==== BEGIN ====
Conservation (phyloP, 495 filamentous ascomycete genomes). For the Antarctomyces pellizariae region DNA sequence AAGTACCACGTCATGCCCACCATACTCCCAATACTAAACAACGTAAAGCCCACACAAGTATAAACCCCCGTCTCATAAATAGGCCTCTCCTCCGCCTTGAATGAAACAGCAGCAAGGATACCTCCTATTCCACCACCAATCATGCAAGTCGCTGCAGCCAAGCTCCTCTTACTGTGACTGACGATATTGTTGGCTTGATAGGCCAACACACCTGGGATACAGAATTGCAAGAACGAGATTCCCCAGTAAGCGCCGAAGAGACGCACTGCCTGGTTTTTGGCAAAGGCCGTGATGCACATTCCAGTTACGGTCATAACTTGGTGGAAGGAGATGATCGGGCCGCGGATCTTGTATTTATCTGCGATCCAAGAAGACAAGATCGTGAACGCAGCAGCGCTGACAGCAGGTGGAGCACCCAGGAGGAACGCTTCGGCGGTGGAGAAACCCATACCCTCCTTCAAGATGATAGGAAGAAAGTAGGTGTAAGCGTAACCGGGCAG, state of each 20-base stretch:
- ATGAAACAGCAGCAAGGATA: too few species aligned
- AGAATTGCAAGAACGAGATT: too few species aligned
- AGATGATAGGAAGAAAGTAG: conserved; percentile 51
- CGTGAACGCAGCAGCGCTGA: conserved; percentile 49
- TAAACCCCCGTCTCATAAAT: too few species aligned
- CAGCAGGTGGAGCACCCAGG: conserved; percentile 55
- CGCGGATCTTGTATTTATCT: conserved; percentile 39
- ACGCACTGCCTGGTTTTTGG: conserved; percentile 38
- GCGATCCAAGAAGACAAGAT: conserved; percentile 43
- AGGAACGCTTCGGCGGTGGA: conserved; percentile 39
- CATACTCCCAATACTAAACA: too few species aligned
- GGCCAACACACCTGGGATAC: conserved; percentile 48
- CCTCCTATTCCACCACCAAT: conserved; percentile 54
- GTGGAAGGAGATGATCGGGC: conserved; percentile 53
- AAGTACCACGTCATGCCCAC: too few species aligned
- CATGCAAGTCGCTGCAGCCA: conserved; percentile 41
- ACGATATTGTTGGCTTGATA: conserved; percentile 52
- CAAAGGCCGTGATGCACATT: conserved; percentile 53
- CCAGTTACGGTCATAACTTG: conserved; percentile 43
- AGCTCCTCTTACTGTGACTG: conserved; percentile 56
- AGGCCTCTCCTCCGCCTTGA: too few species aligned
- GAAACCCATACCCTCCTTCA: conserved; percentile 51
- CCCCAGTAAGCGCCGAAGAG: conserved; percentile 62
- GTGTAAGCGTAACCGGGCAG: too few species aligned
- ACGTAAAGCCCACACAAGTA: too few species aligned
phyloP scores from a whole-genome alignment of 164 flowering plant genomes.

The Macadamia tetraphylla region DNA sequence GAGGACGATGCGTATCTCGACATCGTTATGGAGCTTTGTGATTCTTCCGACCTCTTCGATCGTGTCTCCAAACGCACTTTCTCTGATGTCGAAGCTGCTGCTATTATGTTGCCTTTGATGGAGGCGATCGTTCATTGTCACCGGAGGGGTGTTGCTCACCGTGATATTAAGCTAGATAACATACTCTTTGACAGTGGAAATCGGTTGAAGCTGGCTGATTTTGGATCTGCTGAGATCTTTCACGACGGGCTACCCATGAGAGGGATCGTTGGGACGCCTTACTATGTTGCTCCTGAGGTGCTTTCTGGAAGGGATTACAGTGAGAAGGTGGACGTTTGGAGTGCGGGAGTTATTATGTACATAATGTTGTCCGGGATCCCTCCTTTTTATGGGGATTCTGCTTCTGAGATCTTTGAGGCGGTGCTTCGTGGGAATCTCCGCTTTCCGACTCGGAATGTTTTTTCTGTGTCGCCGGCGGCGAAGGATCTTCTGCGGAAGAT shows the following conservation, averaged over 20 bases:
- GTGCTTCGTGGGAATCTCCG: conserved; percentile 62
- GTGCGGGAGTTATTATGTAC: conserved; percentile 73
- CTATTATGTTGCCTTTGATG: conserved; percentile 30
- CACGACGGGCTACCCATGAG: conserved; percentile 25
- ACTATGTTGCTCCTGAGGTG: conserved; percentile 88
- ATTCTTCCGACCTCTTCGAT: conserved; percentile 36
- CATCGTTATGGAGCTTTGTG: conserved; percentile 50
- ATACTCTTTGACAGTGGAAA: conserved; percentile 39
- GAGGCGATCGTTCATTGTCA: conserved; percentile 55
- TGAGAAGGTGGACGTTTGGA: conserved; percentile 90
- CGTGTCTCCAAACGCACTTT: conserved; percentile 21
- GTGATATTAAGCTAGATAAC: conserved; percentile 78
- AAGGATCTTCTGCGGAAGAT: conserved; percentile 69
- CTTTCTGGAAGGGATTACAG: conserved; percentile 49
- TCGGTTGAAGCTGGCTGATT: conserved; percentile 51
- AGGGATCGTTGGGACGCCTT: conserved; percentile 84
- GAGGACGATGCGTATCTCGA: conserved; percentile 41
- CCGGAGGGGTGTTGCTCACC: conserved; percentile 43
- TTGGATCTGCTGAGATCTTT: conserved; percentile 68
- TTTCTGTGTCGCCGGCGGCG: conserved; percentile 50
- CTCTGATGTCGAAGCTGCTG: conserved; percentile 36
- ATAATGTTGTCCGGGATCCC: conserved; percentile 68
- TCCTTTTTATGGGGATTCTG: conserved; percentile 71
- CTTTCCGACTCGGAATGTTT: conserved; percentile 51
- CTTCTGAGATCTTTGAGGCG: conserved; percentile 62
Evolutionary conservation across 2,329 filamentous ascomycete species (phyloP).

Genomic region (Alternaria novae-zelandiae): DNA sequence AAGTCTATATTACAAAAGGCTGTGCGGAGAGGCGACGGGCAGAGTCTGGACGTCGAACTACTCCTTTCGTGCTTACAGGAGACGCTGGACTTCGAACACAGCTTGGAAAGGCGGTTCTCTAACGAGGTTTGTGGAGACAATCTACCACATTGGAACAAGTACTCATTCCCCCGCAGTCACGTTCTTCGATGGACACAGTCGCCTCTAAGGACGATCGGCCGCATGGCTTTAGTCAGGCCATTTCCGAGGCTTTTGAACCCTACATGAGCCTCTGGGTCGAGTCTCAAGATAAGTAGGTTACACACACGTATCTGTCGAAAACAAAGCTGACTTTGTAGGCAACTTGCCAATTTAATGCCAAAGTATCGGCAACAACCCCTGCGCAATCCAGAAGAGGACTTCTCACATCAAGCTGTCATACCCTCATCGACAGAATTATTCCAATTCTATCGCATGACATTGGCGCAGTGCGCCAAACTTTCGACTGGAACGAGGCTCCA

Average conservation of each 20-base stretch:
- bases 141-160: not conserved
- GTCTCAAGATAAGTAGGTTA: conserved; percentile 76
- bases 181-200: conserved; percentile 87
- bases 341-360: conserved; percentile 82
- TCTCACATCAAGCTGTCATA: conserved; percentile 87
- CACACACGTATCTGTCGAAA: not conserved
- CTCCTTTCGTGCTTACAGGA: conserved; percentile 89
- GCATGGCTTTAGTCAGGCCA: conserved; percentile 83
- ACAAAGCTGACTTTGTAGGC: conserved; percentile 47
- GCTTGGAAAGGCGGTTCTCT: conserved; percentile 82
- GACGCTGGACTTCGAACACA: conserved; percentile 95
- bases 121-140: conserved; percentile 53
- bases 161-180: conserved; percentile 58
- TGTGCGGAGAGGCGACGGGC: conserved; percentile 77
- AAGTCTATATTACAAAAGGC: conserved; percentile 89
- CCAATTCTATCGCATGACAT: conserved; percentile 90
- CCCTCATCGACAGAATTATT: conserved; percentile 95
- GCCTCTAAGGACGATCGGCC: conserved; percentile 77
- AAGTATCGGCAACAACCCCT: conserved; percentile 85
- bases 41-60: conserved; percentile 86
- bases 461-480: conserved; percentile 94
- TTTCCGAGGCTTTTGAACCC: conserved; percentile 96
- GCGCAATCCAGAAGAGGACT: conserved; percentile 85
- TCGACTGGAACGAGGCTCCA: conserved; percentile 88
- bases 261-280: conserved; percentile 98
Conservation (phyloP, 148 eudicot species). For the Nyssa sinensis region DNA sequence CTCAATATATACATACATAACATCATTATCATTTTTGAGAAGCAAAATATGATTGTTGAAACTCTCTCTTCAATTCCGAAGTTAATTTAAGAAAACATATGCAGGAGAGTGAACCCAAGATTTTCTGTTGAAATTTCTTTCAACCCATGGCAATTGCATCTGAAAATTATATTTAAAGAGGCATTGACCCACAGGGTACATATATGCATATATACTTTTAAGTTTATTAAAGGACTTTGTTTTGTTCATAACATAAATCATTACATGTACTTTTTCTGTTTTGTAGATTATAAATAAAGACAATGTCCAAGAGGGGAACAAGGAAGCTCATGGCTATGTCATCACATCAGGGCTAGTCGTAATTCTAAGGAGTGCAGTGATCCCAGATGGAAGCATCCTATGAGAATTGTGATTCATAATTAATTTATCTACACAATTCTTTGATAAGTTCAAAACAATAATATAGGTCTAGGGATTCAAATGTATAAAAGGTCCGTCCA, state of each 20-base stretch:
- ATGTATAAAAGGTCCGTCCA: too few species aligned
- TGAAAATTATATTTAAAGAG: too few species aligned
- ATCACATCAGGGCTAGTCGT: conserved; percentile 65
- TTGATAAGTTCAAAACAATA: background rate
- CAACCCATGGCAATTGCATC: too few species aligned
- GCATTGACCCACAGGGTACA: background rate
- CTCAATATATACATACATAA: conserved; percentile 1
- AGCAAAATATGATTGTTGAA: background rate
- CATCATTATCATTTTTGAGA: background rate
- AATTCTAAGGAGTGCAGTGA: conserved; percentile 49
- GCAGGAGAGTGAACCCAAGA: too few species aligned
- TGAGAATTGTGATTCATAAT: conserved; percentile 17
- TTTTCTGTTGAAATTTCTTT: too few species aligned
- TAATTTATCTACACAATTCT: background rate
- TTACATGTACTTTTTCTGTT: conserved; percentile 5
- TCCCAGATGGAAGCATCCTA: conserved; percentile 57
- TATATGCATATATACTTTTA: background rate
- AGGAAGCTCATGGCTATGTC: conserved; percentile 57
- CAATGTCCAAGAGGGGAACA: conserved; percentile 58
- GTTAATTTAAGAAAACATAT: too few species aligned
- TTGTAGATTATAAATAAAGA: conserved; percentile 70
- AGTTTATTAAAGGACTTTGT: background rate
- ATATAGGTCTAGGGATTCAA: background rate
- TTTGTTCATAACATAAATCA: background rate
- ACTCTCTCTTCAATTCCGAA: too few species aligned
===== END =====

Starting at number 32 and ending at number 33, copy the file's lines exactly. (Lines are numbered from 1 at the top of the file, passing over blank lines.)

- CACGACGGGCTACCCATGAG: conserved; percentile 25
- ACTATGTTGCTCCTGAGGTG: conserved; percentile 88